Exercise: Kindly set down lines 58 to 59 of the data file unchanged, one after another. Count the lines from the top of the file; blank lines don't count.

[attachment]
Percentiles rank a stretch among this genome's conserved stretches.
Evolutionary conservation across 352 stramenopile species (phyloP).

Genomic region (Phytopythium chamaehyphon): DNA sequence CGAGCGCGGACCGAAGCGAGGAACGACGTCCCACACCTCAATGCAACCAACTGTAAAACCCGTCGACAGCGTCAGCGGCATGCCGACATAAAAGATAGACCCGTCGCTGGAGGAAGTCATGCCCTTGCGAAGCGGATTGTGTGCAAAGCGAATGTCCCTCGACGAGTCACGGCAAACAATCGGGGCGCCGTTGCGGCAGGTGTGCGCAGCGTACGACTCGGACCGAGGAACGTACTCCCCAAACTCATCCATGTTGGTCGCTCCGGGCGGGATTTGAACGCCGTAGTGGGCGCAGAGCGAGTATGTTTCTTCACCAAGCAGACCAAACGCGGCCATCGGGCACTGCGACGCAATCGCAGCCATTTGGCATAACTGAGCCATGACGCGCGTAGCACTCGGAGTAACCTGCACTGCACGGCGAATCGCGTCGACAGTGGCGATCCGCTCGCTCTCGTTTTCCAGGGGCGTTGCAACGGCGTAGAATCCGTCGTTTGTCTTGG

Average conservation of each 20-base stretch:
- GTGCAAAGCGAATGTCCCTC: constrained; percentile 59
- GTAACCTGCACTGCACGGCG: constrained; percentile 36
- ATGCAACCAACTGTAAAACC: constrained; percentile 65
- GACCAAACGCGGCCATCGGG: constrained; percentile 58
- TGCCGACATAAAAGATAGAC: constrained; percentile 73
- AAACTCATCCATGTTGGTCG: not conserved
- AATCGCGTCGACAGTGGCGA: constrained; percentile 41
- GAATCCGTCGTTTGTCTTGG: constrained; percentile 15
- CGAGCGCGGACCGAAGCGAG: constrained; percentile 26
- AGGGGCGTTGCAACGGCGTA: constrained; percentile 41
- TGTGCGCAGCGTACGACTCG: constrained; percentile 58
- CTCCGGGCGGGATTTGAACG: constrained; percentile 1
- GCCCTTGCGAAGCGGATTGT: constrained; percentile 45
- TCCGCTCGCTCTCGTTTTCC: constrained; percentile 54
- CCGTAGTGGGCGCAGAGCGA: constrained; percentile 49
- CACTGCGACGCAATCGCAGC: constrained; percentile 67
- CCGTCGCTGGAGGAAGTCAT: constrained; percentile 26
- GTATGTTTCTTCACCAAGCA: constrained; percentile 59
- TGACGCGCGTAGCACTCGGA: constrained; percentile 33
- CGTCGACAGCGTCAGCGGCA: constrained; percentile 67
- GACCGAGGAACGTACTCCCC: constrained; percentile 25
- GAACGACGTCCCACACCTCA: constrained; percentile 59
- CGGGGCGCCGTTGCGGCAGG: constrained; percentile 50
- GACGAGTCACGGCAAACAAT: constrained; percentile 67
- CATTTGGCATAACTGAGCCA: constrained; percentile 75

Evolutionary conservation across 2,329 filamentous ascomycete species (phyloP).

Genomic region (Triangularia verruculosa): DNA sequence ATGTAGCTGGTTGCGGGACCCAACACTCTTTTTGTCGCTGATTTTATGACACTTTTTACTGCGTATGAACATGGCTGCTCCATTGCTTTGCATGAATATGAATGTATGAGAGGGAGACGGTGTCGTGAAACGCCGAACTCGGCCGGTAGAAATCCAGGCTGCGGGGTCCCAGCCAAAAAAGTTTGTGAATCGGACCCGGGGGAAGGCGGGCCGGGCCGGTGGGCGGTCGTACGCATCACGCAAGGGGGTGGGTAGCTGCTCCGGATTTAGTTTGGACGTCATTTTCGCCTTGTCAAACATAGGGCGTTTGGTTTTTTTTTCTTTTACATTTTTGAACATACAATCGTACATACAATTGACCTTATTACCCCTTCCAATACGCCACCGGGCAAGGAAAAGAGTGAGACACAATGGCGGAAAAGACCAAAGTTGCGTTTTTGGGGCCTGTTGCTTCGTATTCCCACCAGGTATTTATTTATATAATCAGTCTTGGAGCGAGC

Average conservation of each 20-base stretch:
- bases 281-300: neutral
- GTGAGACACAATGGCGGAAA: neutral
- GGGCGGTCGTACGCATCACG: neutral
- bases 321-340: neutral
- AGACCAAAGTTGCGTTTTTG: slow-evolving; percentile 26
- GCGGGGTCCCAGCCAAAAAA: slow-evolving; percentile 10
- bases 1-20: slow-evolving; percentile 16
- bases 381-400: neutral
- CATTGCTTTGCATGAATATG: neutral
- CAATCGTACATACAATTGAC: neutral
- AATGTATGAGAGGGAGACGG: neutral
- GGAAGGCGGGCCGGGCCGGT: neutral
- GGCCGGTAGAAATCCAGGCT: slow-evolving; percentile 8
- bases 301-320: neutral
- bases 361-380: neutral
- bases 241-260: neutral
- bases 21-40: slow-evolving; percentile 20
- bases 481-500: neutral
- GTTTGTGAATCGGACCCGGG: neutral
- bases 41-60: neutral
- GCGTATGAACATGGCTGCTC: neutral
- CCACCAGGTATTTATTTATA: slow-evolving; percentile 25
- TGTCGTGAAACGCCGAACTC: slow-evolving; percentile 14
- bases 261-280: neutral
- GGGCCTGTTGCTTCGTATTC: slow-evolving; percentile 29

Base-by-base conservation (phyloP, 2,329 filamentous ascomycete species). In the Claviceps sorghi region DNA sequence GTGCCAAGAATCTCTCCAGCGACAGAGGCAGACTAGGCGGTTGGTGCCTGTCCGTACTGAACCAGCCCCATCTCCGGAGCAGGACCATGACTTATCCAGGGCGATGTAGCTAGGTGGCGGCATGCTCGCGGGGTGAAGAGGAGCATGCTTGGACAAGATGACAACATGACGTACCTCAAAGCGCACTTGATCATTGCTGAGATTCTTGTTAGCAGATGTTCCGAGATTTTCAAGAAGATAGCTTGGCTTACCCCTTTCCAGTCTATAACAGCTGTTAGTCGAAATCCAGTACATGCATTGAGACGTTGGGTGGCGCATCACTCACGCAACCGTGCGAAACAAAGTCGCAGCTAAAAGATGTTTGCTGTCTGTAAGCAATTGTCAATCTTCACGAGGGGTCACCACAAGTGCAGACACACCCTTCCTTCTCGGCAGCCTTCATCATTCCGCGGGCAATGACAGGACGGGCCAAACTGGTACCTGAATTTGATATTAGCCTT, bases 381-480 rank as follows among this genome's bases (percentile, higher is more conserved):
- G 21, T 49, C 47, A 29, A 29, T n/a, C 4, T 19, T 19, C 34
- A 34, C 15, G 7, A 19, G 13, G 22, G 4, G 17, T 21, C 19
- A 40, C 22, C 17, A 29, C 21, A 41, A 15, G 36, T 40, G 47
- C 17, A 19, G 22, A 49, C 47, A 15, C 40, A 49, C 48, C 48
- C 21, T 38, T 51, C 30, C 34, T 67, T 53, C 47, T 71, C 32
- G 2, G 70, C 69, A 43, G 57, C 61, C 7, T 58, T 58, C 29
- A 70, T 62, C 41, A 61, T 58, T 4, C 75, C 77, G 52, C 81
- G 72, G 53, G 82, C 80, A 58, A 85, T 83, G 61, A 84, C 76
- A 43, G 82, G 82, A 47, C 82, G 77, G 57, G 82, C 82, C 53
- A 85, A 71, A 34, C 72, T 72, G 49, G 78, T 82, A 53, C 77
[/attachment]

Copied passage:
Base-by-base conservation (phyloP, 2,329 filamentous ascomycete species). In the Claviceps sorghi region DNA sequence GTGCCAAGAATCTCTCCAGCGACAGAGGCAGACTAGGCGGTTGGTGCCTGTCCGTACTGAACCAGCCCCATCTCCGGAGCAGGACCATGACTTATCCAGGGCGATGTAGCTAGGTGGCGGCATGCTCGCGGGGTGAAGAGGAGCATGCTTGGACAAGATGACAACATGACGTACCTCAAAGCGCACTTGATCATTGCTGAGATTCTTGTTAGCAGATGTTCCGAGATTTTCAAGAAGATAGCTTGGCTTACCCCTTTCCAGTCTATAACAGCTGTTAGTCGAAATCCAGTACATGCATTGAGACGTTGGGTGGCGCATCACTCACGCAACCGTGCGAAACAAAGTCGCAGCTAAAAGATGTTTGCTGTCTGTAAGCAATTGTCAATCTTCACGAGGGGTCACCACAAGTGCAGACACACCCTTCCTTCTCGGCAGCCTTCATCATTCCGCGGGCAATGACAGGACGGGCCAAACTGGTACCTGAATTTGATATTAGCCTT, bases 381-480 rank as follows among this genome's bases (percentile, higher is more conserved):
- G 21, T 49, C 47, A 29, A 29, T n/a, C 4, T 19, T 19, C 34